I wasn’t really expecting an answer, but this time, he grinned. “Can’t tell you his name, but he’s a blond haired man with A+ blood, a bad case of dandruff, and a crooked front tooth. How’s that for an idea of who to look for?”
“Good heavens, Doc! I’ll be your Watson any day. How on earth did you get the crooked tooth?” Swallowing a large gulp of my drink, I ran my wet tongue along my own teeth.
He waved aside my admiration. “Oh, well. That was the easy part. He’s a biter. She had a clear print behind her left ear.”
“Doc, you’re absolutely amazing Watkins will be so glad to hear this.”
Now it was his turn to be surprised. “Why?” he asked. “Does this mean you know who he is already?”
“No such luck,” I replied. “But thank heaven it means I know who he’s not!”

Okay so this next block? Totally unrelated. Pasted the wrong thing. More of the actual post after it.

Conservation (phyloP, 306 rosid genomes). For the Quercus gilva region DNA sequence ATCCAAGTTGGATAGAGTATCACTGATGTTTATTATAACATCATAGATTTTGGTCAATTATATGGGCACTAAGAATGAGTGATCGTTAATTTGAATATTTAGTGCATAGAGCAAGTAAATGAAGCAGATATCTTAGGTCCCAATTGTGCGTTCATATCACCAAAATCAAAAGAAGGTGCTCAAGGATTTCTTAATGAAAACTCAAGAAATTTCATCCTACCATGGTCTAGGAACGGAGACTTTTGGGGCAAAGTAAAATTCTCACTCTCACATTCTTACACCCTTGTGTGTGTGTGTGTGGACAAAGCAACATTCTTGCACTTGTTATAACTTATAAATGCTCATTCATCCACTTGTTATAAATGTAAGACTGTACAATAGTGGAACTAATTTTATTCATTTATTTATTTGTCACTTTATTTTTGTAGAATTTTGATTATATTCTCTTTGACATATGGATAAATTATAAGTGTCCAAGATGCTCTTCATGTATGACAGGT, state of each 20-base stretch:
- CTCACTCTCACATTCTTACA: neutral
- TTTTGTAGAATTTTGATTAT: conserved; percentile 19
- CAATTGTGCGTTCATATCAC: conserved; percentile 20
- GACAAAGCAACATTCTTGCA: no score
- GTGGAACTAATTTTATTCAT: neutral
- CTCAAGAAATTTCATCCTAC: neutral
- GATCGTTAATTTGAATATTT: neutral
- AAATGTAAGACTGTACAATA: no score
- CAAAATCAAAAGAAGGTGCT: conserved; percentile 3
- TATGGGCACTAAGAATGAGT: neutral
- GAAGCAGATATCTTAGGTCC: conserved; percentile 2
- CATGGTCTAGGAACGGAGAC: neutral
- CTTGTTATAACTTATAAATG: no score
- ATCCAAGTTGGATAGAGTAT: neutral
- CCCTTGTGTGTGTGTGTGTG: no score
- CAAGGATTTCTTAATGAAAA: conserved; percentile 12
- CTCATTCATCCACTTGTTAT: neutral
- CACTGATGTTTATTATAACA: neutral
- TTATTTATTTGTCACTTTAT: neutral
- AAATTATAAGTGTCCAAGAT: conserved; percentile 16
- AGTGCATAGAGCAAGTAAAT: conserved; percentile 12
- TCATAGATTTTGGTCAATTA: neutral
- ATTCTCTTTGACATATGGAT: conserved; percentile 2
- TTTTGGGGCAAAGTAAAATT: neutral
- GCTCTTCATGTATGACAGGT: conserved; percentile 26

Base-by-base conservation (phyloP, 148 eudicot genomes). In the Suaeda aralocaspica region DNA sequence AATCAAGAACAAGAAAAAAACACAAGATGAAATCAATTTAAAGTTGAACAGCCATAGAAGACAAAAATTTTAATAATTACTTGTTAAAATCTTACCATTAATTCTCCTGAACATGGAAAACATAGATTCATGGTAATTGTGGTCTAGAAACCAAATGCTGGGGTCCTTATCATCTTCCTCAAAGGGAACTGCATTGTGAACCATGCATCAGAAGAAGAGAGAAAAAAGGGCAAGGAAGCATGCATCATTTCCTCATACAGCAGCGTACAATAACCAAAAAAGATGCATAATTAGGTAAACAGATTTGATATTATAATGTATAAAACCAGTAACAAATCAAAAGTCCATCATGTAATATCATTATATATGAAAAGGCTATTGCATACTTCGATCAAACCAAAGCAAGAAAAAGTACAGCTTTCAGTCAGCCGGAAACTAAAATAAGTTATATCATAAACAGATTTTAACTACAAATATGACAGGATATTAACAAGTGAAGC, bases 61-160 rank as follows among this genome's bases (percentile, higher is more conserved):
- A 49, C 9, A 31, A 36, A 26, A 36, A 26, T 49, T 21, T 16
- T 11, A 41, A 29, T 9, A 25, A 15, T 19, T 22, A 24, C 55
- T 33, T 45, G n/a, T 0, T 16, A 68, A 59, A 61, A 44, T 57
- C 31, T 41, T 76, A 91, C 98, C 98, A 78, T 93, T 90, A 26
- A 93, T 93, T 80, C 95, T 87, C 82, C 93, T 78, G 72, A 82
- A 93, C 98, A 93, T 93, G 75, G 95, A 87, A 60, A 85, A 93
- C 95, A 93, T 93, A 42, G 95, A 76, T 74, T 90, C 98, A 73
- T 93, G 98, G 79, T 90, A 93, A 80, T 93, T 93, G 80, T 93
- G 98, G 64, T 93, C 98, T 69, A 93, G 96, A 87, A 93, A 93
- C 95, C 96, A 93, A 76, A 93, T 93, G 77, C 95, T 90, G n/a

“Oh, and who would that be?” he asked.
I only hesitated a minute. Doc was a part of my team, and he had a right to know anything that might have a bearing on this case. I hoped this didn’t, but I wasn’t sure. “There was a question of Kit being involved with Charlene’s husband, Gary,” I admitted, “but he’s dark haired with perfectly straight teeth. So, now maybe we can rule Gary out as her lover. Come to think of it, it also rules out Jimmie Lee Wilson. He’s almost bald from all the chemotherapy he’s had. But what little is left is pretty dark.”
He leaned back. “Maybe. I hope you’re about both of them. They’re both good men. But I’m afraid I’ve got one more topper for you.”
I sighed. This wasn’t going to be good. “Okay, shoot.”
“Well, here it is. She’d had an abortion within the last few months.”
“Darn!” I tossed my empty drink can in his already overflowing trashcan. “And I guess there’s no way to tell if the blond was the father of that baby. Right?”
He shook his head.